Wisconsin Natural Resources magazine

Wisconsin Natural Resources magazine

Volunteers building trails DESC © Dave Caliebe

Each year, volunteers from across the state and beyond flock to MSC trail building events at different points along the Ice Age Trail.
© Dave Caliebe

April 2014

Building a path along Wisconsin’s "Gift of the Glaciers"

Ice Age Trail Alliance Mobile Skills Crew volunteers are as unique as the trail.

Dave Caliebe

Seventy people stand in a large circle on a cool morning, bending, stretching and warming up, each person’s breath visible as small puffs of frosted air. Volunteer Heidi Johnsen of Wausau laughs at a joke someone tells to those nearby. Jackie Treanor calls out her favorite stretch and demonstrates it for everyone to follow. Jerry Sazama of Chippewa Falls scribbles furiously to make last–minute changes as he organizes fellow volunteers into work crews for the day. Someone in the circle demonstrates a pretzel–like yoga position, and West Bend native Rich Propp — whose limbs don’t move like they did in his youth — lets out a laugh.

The now–limber volunteers are preparing for a day at a Mobile Skills Crew (MSC) project, an event hosted by the Ice Age Trail Alliance. The four–day project brought volunteers to Gibraltar Rock in southern Columbia County to build a new section of the Ice Age Trail at the iconic landmark.

The Ice Age Trail, one of 11 National Scenic Trails, passes through varied landscapes of Wisconsin — the shores of Lake Michigan, the streets of Janesville, and the deep Northwoods, among others. Those who volunteer to build the trail are as unique as the landscapes. Some are veterans, and others are here for the first time. MSC events bring them together to spend some days outside and advance the trail. Today’s gathering is no exception.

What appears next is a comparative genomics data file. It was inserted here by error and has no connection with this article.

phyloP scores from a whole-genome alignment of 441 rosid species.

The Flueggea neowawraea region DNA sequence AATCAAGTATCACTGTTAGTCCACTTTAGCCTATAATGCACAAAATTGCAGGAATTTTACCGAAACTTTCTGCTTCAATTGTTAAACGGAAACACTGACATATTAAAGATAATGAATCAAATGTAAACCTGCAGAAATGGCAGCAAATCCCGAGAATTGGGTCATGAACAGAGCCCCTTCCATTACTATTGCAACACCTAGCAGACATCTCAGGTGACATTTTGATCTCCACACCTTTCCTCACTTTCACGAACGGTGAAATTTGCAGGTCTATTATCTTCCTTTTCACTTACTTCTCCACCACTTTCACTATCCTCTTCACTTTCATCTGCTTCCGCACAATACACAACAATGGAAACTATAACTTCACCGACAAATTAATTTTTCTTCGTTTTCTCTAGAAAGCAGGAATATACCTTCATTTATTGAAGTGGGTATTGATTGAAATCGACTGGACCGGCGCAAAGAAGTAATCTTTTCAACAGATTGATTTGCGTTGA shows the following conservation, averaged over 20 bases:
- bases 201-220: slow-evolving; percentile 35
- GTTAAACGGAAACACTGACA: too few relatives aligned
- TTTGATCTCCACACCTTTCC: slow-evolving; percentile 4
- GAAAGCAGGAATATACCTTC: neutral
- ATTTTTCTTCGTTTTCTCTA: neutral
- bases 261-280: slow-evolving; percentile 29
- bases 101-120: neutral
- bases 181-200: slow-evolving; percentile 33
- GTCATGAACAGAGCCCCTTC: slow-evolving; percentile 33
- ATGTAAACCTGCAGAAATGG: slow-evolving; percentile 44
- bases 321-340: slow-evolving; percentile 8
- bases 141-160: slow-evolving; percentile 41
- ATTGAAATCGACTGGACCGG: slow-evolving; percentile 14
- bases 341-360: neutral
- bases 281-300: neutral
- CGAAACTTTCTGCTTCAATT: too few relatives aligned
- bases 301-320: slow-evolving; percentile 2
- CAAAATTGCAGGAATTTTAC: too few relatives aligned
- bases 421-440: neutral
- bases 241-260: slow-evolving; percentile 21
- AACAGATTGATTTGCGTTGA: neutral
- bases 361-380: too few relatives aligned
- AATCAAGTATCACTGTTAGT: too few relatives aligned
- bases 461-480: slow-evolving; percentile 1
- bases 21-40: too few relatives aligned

The traveler

Each MSC project has a Crew Leader Manager charged with making sure volunteers are registered and have a crew to work with. Rachel Roberts, manager for this event, looks up from a name–covered sheet on her clipboard to a view of Lake Wisconsin.

“It’s kind of cool to know you are a part of something so beautiful,” she says.

The Middleton resident attended a trail building event in 2008 and has been coming back ever since.

“Having your camping spot and meals pre–arranged really takes the hard part out of camping,” she says of the free meals and camping the Alliance provides to volunteers who attend the events.

Roberts, who goes by “Fluff Tater” on the trail, also relishes the hidden–away places she finds at MSC events.

“I’m a sucker for any odd fungus or plant that you won’t see walking down the sidewalk every day. Volunteering for the MSC projects has taken me to areas of the state I probably would not even know about, let alone ever see.”

Roberts took time off of work to volunteer at this weekend’s project — a common theme for her and others.

“It’s some of the hardest, most fun, and rewarding work I’ve ever done,” she says. “We all seem to have a common bond when it comes to building trail and protecting our natural areas. That was the first thing I learned at my first project.”

The chameleon

Bob Funk wears many hats on the Ice Age Trail. The Wheaton, Ill. Resident shifts from crew leader to crew member to board member and even burger flipper.

“I truly enjoy the variety of doing whatever is needed at the time,” he says.

Today Funk has his crew leader hat on. Because his crew of volunteer trail builders consists of veterans and newbies, Funk takes time to CUSS each of the tools. In Ice Age Trail parlance, CUSS stands for Carry, Use, Storage and Safety. After the safety demonstration, Funk sets about giving crew members tasks and then jumps in himself. This sense of togetherness, he says, is what keeps him coming back.

“I keep returning because of all the great people,” says Funk. “MSC parti– cipants are a very friendly and open group. We work as a team, building skills in trail construction along with building relationships.”

Volunteers can help with all or part of a project. © Dave Caliebe